Cruising

This month: tethers, fouled props, halyard retrieval, and chicken gybes

Safety

Treble tetherIn the 2002 ARC (Atlantic Rally for Cruisers), one of two brothers sailing a 50-foot boat fell overboard while working on the foredeck. He was clipped on to a jackline, but his brother could not get him back on board and he drowned. I thought about this incident, and


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This month: Hurricane precautions, anchor handling

Hurricane Prep

Planning shoreside precautions Hurricane-force winds (over 64 knots, or 74 mph) and the resulting storm surge are serious business. If your boat is in an area that might see hurricane conditions, you need to know what action to take.

If possible, get the boat out of the water and remove


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Tender tricks and stress-free anchoring

by Charles Mason, Posted August 9, 2005

At the Dock

Dinghy-dock smarts

Don Street, who has been rowing rigid dinghies around harbors in Europe and the Caribbean for more than 60 years, thought he had learned everything there is to know about handling a dinghy in any conditions. But he’s come up with a new trick for handling a hard tender around a crowded dinghy dock.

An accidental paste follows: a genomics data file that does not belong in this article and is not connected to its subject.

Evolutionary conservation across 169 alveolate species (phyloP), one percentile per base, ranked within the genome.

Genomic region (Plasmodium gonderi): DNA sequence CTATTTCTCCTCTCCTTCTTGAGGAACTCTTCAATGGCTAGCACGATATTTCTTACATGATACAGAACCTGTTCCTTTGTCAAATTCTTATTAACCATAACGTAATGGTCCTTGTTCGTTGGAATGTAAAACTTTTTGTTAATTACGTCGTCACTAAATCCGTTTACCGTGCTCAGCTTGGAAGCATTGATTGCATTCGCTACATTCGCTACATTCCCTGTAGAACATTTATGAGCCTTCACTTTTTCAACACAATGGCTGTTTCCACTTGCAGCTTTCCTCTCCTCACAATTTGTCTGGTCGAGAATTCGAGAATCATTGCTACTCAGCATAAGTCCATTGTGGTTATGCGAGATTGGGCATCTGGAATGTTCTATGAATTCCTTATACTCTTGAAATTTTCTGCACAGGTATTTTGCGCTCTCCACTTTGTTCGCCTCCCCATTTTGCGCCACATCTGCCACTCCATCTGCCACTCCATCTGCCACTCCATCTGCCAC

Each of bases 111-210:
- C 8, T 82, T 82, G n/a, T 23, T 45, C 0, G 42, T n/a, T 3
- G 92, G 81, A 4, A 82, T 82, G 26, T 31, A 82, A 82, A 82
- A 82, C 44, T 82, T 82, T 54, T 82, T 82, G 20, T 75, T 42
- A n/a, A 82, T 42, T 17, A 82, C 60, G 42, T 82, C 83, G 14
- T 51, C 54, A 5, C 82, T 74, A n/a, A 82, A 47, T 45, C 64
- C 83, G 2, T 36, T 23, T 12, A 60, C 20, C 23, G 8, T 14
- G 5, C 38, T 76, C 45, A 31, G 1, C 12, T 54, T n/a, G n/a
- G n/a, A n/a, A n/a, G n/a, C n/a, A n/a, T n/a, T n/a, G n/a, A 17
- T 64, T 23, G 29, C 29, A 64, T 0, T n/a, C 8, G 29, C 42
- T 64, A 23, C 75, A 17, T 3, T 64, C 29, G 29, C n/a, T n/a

“The usual routine,” says Street, “is to


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This month: coping with fog, inshore piloting

Seamanship

Sailing in fog

Summer sailing and fog seem to be inextricably linked in some parts of the country, and everyone who races or cruises will run into a bank of the gray stuff at one time or another. When you do, your priorities change from making good time toward your destination to not running into other


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Visibility

How to be seen

We all hope the lookouts on those huge container ships will see our little sailboats in rain, mist, and low light. Should we find ourselves in trouble, we pray that our rescuers will be able to make us out in the breaking waves.

Some sailors have long recognized the value of being highly visible. Many ocean-racing boats have brightly colored hulls


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